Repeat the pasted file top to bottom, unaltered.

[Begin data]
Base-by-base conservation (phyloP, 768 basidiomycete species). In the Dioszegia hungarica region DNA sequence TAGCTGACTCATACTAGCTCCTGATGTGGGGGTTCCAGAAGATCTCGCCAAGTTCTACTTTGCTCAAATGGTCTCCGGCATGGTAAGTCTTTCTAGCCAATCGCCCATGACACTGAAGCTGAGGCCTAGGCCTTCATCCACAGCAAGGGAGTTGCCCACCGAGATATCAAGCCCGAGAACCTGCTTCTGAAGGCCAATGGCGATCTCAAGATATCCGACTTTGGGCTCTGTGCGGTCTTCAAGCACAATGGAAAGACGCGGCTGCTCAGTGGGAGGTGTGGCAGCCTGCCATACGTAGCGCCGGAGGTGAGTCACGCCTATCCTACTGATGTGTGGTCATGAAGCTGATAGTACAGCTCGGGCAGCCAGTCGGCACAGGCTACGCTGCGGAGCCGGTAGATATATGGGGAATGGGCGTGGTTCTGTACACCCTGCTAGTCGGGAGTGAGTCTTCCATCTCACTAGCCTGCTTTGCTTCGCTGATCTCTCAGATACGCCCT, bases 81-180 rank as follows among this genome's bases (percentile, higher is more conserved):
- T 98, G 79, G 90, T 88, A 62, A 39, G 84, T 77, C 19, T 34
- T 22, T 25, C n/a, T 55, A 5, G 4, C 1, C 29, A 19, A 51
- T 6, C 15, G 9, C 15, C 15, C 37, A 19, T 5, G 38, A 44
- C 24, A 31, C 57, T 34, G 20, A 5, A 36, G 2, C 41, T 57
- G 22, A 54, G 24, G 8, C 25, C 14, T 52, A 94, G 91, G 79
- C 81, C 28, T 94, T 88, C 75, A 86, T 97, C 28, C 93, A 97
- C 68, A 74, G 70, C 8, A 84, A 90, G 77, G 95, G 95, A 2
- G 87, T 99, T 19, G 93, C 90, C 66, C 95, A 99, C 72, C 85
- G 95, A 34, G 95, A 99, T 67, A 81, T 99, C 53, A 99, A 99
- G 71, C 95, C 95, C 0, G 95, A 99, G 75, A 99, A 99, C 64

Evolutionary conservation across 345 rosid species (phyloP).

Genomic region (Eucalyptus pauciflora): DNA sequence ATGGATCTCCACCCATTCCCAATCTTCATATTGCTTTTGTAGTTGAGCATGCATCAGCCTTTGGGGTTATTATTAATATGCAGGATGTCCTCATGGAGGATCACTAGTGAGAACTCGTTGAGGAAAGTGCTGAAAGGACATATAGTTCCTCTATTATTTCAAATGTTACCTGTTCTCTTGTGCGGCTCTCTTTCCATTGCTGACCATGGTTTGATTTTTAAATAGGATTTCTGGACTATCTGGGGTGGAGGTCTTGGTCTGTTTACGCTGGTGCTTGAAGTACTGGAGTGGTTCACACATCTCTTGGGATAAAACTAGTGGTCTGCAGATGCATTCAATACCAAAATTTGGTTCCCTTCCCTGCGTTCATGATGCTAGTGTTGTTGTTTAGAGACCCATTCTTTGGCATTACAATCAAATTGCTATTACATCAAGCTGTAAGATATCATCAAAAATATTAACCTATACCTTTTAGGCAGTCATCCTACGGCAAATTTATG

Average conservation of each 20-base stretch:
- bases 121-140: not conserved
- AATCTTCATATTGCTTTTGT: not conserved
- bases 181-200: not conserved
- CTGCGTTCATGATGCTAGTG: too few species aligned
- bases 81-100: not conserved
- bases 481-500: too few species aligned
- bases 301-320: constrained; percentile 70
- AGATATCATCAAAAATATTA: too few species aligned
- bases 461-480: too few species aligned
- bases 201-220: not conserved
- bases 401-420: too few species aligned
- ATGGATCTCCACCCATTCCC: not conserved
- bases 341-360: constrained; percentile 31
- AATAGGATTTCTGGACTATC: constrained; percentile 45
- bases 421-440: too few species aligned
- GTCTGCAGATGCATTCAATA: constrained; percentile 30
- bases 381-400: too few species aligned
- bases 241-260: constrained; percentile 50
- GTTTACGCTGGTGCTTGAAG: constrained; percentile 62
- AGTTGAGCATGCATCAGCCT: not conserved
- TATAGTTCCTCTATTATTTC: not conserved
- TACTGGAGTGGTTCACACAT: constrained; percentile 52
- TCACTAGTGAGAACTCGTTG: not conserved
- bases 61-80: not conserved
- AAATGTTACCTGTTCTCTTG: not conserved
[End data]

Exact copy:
Base-by-base conservation (phyloP, 768 basidiomycete species). In the Dioszegia hungarica region DNA sequence TAGCTGACTCATACTAGCTCCTGATGTGGGGGTTCCAGAAGATCTCGCCAAGTTCTACTTTGCTCAAATGGTCTCCGGCATGGTAAGTCTTTCTAGCCAATCGCCCATGACACTGAAGCTGAGGCCTAGGCCTTCATCCACAGCAAGGGAGTTGCCCACCGAGATATCAAGCCCGAGAACCTGCTTCTGAAGGCCAATGGCGATCTCAAGATATCCGACTTTGGGCTCTGTGCGGTCTTCAAGCACAATGGAAAGACGCGGCTGCTCAGTGGGAGGTGTGGCAGCCTGCCATACGTAGCGCCGGAGGTGAGTCACGCCTATCCTACTGATGTGTGGTCATGAAGCTGATAGTACAGCTCGGGCAGCCAGTCGGCACAGGCTACGCTGCGGAGCCGGTAGATATATGGGGAATGGGCGTGGTTCTGTACACCCTGCTAGTCGGGAGTGAGTCTTCCATCTCACTAGCCTGCTTTGCTTCGCTGATCTCTCAGATACGCCCT, bases 81-180 rank as follows among this genome's bases (percentile, higher is more conserved):
- T 98, G 79, G 90, T 88, A 62, A 39, G 84, T 77, C 19, T 34
- T 22, T 25, C n/a, T 55, A 5, G 4, C 1, C 29, A 19, A 51
- T 6, C 15, G 9, C 15, C 15, C 37, A 19, T 5, G 38, A 44
- C 24, A 31, C 57, T 34, G 20, A 5, A 36, G 2, C 41, T 57
- G 22, A 54, G 24, G 8, C 25, C 14, T 52, A 94, G 91, G 79
- C 81, C 28, T 94, T 88, C 75, A 86, T 97, C 28, C 93, A 97
- C 68, A 74, G 70, C 8, A 84, A 90, G 77, G 95, G 95, A 2
- G 87, T 99, T 19, G 93, C 90, C 66, C 95, A 99, C 72, C 85
- G 95, A 34, G 95, A 99, T 67, A 81, T 99, C 53, A 99, A 99
- G 71, C 95, C 95, C 0, G 95, A 99, G 75, A 99, A 99, C 64

Evolutionary conservation across 345 rosid species (phyloP).

Genomic region (Eucalyptus pauciflora): DNA sequence ATGGATCTCCACCCATTCCCAATCTTCATATTGCTTTTGTAGTTGAGCATGCATCAGCCTTTGGGGTTATTATTAATATGCAGGATGTCCTCATGGAGGATCACTAGTGAGAACTCGTTGAGGAAAGTGCTGAAAGGACATATAGTTCCTCTATTATTTCAAATGTTACCTGTTCTCTTGTGCGGCTCTCTTTCCATTGCTGACCATGGTTTGATTTTTAAATAGGATTTCTGGACTATCTGGGGTGGAGGTCTTGGTCTGTTTACGCTGGTGCTTGAAGTACTGGAGTGGTTCACACATCTCTTGGGATAAAACTAGTGGTCTGCAGATGCATTCAATACCAAAATTTGGTTCCCTTCCCTGCGTTCATGATGCTAGTGTTGTTGTTTAGAGACCCATTCTTTGGCATTACAATCAAATTGCTATTACATCAAGCTGTAAGATATCATCAAAAATATTAACCTATACCTTTTAGGCAGTCATCCTACGGCAAATTTATG

Average conservation of each 20-base stretch:
- bases 121-140: not conserved
- AATCTTCATATTGCTTTTGT: not conserved
- bases 181-200: not conserved
- CTGCGTTCATGATGCTAGTG: too few species aligned
- bases 81-100: not conserved
- bases 481-500: too few species aligned
- bases 301-320: constrained; percentile 70
- AGATATCATCAAAAATATTA: too few species aligned
- bases 461-480: too few species aligned
- bases 201-220: not conserved
- bases 401-420: too few species aligned
- ATGGATCTCCACCCATTCCC: not conserved
- bases 341-360: constrained; percentile 31
- AATAGGATTTCTGGACTATC: constrained; percentile 45
- bases 421-440: too few species aligned
- GTCTGCAGATGCATTCAATA: constrained; percentile 30
- bases 381-400: too few species aligned
- bases 241-260: constrained; percentile 50
- GTTTACGCTGGTGCTTGAAG: constrained; percentile 62
- AGTTGAGCATGCATCAGCCT: not conserved
- TATAGTTCCTCTATTATTTC: not conserved
- TACTGGAGTGGTTCACACAT: constrained; percentile 52
- TCACTAGTGAGAACTCGTTG: not conserved
- bases 61-80: not conserved
- AAATGTTACCTGTTCTCTTG: not conserved